Strauss next says that Plato’s primary correction to Anaxagoras is to say that if philosophy is the quest for knowledge of the whole, and if the whole must be understood in light of the ideas, then there must be ideas of everything (279). He explains that because there must be ideas of everything, one must therefore
turn to the primary meaning of Idea, or Eidos, as class, as a whole, which is a whole by virtue of a specific character, and this character is in the case of living beings at the same time the end for the individual belonging to the class, and in this sense transcends the individuals (the animal’s dominating desire for procreation or for perpetuation of the class.) (279)
Each being is a “class” that we recognize through the shared characteristics of its members. Among the class characteristics of living things are desires that point to goals or ends, and insofar as these ends are found in the class as a whole, they can be said to transcend its individual members. Strauss says that in
the case of man, the end is complex because man is both simply a part of the whole (like the lion or the worm) and that unique part of the whole which is open to the whole. (Only the souls of men have seen the ideas prior to birth.) Therefore, man’s form and end is articulated in such a way that justice can come to sight provisionally as simply transcendent, and in no way “the perfection of man.” (279)
Human beings are subject to the natural necessities to which Kojeve alludes in his letter of 29 October 1953, but we differ from other animals who are likewise subject to those necessities in at least two ways: we seem to have a spontaneous concern with justice or morality as well as a desire to know the whole or, as Strauss says in Natural Right and History, a desire to know the eternal truth. Our concern with justice can appear to be our complete end, but it cannot perfect us, either because it is not necessarily accompanied by wisdom about the whole or because our concern with justice can stand in the way of the desire to know the truth about the whole.
After sketching this account of the ideas, Strauss discusses some of the problems that inevitably attend such an account. He says that because there is a realm of ideas there must also be a hierarchy or organizing principle, which he identifies as the idea of the good. Because it is the highest principle, it must be the ground of both the ideas and also of what is sensible. In this way, the idea of the good is “the Good.” But the relation between the ideas and the Good remains obscure. Strauss says that the
problem of diaeresis is the problem of the organization of the realm of ideas, and in particular [it is] the problem of the knowability of that organization. If wisdom is not available but only philosophy, the diaeresis as descent from One to all ideas is not available. We live and think in the derivative and ascend to some extent, but not to the origin of things. The actual diaeresis reflects this in the arbitrariness of its beginning. (279)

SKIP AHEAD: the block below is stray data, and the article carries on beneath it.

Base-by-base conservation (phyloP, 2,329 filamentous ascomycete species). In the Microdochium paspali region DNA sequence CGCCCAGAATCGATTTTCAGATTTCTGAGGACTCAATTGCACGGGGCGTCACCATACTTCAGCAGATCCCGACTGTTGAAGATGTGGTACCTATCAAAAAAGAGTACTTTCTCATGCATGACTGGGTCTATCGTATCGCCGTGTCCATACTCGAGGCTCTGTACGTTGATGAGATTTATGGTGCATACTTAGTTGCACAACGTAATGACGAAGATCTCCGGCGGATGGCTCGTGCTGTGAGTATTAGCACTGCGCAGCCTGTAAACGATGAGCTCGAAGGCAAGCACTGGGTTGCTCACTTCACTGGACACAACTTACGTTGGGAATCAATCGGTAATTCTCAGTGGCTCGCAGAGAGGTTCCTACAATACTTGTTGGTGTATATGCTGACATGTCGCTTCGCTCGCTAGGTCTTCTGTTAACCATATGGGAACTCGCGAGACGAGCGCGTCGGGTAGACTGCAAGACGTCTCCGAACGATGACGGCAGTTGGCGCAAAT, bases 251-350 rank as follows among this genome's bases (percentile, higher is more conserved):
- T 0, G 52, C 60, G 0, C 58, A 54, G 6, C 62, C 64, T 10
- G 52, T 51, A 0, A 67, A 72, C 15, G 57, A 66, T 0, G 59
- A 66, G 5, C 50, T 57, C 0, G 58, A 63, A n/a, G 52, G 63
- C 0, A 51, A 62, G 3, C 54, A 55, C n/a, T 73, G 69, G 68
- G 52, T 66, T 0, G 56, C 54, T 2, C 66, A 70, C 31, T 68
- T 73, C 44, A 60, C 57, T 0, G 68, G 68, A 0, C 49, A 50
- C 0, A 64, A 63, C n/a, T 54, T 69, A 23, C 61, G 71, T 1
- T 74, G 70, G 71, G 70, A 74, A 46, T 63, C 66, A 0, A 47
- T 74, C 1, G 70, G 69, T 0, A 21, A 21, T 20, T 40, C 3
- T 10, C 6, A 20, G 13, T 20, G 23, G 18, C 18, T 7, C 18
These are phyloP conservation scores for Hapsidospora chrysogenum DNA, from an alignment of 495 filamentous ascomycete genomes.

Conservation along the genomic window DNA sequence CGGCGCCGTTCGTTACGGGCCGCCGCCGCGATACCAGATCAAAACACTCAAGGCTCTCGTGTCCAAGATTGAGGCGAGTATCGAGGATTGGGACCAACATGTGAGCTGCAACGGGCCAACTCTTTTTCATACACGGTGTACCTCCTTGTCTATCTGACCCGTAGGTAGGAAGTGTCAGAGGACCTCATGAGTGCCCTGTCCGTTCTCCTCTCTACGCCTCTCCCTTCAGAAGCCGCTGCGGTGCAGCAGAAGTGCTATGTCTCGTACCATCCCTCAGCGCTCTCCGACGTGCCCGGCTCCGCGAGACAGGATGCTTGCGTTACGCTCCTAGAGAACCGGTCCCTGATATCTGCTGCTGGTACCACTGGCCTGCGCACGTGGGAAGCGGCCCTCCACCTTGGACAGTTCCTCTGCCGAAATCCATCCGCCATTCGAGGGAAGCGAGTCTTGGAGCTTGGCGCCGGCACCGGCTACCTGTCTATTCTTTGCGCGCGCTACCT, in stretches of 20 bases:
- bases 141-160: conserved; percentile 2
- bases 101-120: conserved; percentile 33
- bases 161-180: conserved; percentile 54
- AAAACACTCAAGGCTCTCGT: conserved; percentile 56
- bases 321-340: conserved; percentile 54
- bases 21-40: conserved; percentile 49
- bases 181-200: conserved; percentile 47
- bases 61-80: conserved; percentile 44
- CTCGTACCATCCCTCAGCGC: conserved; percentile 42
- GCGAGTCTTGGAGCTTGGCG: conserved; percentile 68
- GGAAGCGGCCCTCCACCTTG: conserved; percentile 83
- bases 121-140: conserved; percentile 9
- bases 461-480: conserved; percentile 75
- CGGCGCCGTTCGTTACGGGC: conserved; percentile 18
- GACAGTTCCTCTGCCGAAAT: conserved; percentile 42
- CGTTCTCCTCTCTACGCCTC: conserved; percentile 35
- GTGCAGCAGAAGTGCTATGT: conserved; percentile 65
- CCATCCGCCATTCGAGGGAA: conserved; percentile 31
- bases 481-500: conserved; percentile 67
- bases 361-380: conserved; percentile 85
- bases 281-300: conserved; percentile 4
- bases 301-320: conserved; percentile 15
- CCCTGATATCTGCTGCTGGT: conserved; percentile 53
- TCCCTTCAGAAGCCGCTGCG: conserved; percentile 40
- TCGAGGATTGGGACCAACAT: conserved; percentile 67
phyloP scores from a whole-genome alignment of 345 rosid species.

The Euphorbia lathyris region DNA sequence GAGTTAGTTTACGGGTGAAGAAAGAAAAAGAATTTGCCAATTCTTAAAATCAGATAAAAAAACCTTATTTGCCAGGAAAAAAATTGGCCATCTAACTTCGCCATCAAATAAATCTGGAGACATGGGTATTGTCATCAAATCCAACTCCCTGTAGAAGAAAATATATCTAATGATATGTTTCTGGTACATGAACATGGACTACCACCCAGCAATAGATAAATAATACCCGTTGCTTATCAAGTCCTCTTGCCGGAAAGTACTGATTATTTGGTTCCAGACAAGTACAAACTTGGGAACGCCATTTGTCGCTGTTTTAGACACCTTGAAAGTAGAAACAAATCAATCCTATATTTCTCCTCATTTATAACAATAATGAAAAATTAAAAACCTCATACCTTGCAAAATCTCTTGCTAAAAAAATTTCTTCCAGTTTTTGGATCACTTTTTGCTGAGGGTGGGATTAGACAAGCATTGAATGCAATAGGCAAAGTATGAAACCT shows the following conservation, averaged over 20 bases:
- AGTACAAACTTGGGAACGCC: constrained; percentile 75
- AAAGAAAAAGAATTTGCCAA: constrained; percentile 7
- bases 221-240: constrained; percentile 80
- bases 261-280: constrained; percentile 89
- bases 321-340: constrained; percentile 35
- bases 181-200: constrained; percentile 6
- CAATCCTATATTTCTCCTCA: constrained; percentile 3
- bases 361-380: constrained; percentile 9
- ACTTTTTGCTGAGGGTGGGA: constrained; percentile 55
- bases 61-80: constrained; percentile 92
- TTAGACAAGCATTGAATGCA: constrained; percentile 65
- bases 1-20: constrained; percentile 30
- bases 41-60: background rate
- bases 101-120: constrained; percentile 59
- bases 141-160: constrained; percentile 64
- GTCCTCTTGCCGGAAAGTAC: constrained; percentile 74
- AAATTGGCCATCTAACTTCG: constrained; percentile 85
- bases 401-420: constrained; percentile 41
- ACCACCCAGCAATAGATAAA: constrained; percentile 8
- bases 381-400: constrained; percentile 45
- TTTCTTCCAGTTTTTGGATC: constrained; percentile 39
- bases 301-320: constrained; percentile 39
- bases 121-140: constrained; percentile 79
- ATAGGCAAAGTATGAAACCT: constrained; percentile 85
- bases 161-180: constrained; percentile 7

When Strauss says that we can think and live in the derivative and that we can ascend to some extent, he seems to mean that the classical philosopher is able to learn about the character of each of the ideas not only by examining how they appear in common speech (“Logoi”) but also by comparing them and considering how they are related to one another. As Strauss indicates in his previous letter, Plato finds that the morally serious citizen’s understanding of justice is problematic or incomplete. He knows that justice by itself can appear to be our transcendent end, but it is not. While Plato may find the idea of “man” problematic in some respect (278), Plato knows enough about it to suggest that the end or perfection of a human being requires wisdom regarding the whole. And he knows that this wisdom is not available to the merely just or moral man. Moreover, as Strauss says in his footnote in Natural Right and History, Plato recognizes that morally serious citizens expect the gods to support justice as they understand it. If he finds that these citizens’ beliefs about justice are inadequate, he might also discern that their beliefs about the gods are likewise problematic. But whatever Plato might discover about justice or about the providential gods of the city, he cannot know definitively the order and origin of the whole. He does not know completely and conclusively all the causes of all the beings. Lacking such knowledge, he cannot exclude the possibility that, for example, a hitherto unknown god will mysteriously change the order of the whole. As Strauss will write seven years later, “there is no knowledge of the whole but only knowledge of parts, hence only partial knowledge of parts, hence no unqualified transcending, even by the wisest man as such, of this sphere of opinion.”10